"“Stenders production is highly tongue-in-cheek, counteracting its poignancy with wit and inanity...”"

Given successful Australian imports of late consist of the ruthless and affecting Snowtown and Animal Kingdom, it comes as somewhat of a relief and necessary change of pace to be exposed to the other side of Australian cinema, in Kriv Stenders heart-warming comedy Red Dog.

Based on the fabled true story from Western Australia in the 1970's, Red Dog tells the tale of the 'Red Dog' whose innocent affection and warmth touched the hearts of the locals, managing to unite an unsettled community.

Found as a stray by local bartender Jack (Noah Collins), Red Dog initially refuses to be taken in by a master, befriending all of the locals equally, living as a pet to the whole community. That is, however, until he meets American bus driver John (Josh Lucas). Forming a special relationship with John and his fiancé Nancy (Rachael Taylor), Red Dog finally appears to have settled down, until disaster strikes as John is killed in a motorcycle crash.

As the town mourns John's passing, Red Dog is confused as to where his master has gone, and sets off to roam the Australian outback in search of him – even managing to hitch-hike his way to Japan. Yet soon Red Dog must give up his search and return home, as the community need him just as much as he yearns to be reunited with John.

Despite the heartfelt nature of the film, Stenders production is highly tongue-in-cheek, counteracting its poignancy with wit and inanity, as it doesn't take itself seriously at all. Just the film's tag-line alone ('He's been everywhere mate') portrays the film’s light-hearted approach. Yet despite being funny in parts, Red Dog is evidently a film for all the family, and as a result it can be a little too accessible and elementary at times, relying on a farting dog to gain laughs. Although I did laugh at that to be fair.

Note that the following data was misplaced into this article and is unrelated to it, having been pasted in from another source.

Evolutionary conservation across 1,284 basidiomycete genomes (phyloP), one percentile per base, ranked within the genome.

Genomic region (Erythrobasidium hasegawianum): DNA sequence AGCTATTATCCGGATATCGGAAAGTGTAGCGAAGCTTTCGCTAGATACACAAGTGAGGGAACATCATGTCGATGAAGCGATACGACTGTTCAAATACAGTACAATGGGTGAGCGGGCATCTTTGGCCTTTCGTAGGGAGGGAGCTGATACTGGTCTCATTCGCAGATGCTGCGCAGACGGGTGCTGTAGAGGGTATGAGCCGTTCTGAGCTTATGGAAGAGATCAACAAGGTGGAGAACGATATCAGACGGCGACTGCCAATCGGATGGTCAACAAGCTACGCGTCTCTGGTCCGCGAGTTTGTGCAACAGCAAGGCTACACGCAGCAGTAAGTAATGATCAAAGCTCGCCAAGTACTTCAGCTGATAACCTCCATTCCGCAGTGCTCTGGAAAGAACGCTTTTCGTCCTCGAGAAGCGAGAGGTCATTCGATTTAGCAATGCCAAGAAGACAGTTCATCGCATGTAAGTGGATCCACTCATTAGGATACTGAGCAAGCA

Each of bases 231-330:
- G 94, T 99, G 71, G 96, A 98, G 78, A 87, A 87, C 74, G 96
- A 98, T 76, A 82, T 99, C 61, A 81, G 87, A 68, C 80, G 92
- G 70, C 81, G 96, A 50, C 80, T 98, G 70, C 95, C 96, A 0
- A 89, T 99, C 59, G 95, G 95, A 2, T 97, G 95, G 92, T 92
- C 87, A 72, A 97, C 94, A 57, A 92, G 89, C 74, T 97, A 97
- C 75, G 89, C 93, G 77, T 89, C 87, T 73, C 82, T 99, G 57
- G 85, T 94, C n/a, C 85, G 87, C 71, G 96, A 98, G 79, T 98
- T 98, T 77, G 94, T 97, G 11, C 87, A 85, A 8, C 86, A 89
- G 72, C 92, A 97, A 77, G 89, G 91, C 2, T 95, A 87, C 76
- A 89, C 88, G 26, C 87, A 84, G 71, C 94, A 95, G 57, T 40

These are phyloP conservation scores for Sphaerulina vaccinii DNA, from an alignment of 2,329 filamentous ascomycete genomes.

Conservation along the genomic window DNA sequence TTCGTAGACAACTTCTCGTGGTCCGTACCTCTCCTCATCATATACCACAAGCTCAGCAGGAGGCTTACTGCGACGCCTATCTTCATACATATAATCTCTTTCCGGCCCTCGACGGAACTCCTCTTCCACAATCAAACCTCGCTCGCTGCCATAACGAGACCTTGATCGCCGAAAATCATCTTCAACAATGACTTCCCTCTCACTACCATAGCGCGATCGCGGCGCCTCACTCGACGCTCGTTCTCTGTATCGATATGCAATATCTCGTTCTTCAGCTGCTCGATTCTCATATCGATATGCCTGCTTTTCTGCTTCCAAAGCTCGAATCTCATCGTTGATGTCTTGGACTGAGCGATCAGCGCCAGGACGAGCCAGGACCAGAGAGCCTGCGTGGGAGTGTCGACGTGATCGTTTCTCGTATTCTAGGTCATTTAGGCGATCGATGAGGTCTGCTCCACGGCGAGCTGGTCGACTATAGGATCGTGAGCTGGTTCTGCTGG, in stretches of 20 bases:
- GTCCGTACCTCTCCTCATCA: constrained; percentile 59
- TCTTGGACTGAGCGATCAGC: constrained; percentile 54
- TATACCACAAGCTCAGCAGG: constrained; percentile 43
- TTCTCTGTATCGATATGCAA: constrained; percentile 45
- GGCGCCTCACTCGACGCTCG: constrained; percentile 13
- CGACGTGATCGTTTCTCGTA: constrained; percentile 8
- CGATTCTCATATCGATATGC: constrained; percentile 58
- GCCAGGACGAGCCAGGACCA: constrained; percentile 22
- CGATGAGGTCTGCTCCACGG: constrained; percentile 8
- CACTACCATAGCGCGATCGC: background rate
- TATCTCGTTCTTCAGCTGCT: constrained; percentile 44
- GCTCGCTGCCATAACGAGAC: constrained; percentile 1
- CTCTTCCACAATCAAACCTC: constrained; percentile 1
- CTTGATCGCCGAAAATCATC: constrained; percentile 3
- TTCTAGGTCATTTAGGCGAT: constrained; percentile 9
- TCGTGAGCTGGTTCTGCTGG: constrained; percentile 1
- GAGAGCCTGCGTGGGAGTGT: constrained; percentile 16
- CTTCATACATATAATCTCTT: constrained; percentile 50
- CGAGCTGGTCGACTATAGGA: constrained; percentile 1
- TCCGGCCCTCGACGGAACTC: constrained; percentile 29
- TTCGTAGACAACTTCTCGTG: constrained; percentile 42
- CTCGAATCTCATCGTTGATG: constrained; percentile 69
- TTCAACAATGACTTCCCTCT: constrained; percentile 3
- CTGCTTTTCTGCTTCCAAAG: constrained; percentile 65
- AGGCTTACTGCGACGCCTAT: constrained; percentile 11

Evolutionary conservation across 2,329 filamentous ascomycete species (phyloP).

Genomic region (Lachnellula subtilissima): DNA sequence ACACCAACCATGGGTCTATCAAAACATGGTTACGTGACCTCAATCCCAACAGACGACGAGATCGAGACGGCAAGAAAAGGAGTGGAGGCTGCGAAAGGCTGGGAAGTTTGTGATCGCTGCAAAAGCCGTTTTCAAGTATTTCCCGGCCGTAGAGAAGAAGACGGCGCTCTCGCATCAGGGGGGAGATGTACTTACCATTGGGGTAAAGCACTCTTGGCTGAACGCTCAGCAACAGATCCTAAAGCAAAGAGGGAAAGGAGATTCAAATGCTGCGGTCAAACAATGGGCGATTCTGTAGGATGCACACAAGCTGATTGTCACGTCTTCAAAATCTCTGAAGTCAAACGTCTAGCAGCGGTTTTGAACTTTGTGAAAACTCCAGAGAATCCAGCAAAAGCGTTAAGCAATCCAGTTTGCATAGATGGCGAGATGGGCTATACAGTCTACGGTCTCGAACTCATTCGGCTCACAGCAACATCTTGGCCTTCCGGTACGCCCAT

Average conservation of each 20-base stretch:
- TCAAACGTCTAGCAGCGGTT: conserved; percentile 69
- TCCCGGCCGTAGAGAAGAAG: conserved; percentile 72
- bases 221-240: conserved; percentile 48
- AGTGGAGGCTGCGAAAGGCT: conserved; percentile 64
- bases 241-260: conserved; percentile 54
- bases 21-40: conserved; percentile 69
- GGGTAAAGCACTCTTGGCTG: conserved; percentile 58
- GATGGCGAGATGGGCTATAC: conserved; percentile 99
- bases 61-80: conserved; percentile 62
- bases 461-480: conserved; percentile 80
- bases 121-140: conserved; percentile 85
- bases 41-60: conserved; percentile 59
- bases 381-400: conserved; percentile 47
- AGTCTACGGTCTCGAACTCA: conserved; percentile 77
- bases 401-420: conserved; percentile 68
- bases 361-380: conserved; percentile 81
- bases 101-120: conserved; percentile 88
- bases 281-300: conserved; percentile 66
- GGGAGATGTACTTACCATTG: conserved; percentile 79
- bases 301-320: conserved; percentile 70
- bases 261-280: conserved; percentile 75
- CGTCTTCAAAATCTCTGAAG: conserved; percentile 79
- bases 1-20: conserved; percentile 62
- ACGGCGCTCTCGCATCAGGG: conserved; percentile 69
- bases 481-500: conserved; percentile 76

The children certainly won't pick up on the facetiousness of the film however, allowing for the film to be equally as approachable to both adults and kids alike. At some points it becomes rather fantastical and colourful: deliberately unrealistic – culminating in a cartoon-like fight between Red Dog and the local imbecile, Red Cat. It becomes so silly that I had anticipated Red Dog to start talking at one point.

The film has a degree of Australian dead-pan wit to it, at points highly satisfying, at other points rather annoying. The feature does feel almost like one long Fosters advertisement – the majority of characters bearing a superfluous and additional 'O' at the end of their names. There are also a plethora of scenes featuring fully grown men simply wandering around in their pants. It seems that Australian filmmakers either make a bleak and distressing drama, or an inane comedy, with very little in-between. Yet the public are evidently more receptive to the latter, as Red Dog has been somewhat of a revelation in Australia, as the box office storm won six gongs at the Inside Film awards, including Best Feature Film.

However, despite the light-hearted approach taken by Stenders, given the plot to the film, Red Dog is undeniably moving and heart warming, in a similar mould to Hachi: A Dog's Tale. You try not to cry at the end, it's Marley & Me all over again dammit. I don't wish to give away the ending, but considering it's based on the life of a dog around 40 years ago, there is a tragic sense of inevitability about proceedings. Yet the sorrow is short-lived, as despite Red Dog's allegiance to John being the leading premise, the film spends an awfully long time setting the scene and then finally as the resonant moments kick in, they oddly last just ten minutes. And it isn't until this section that you realise what the whole point of the film actually is.

As the film refuses to take itself seriously throughout, it does become harder to be affected by the more poignant and upsetting moments, as you anticipate a man in pants saying something along the lines of, “G'Day Dog-o”. I also feel that the so-called special relationship between Red Dog and John could have been emphasised further, to enhance and to validate the sentimentality.

Red Dog is a harmless yet gratifying feature, plain stupid to begin with, stupidly upsetting to conclude. It does exactly as it says on the tin – it's a film about a Red Dog, and despite the endearing nature of the canine, no offence to him but he's no Uggie from the 'The Artist'. Unfortunate really, because on any other year the Palme Dog award at Cannes - which went to Uggie - would have been in the bag.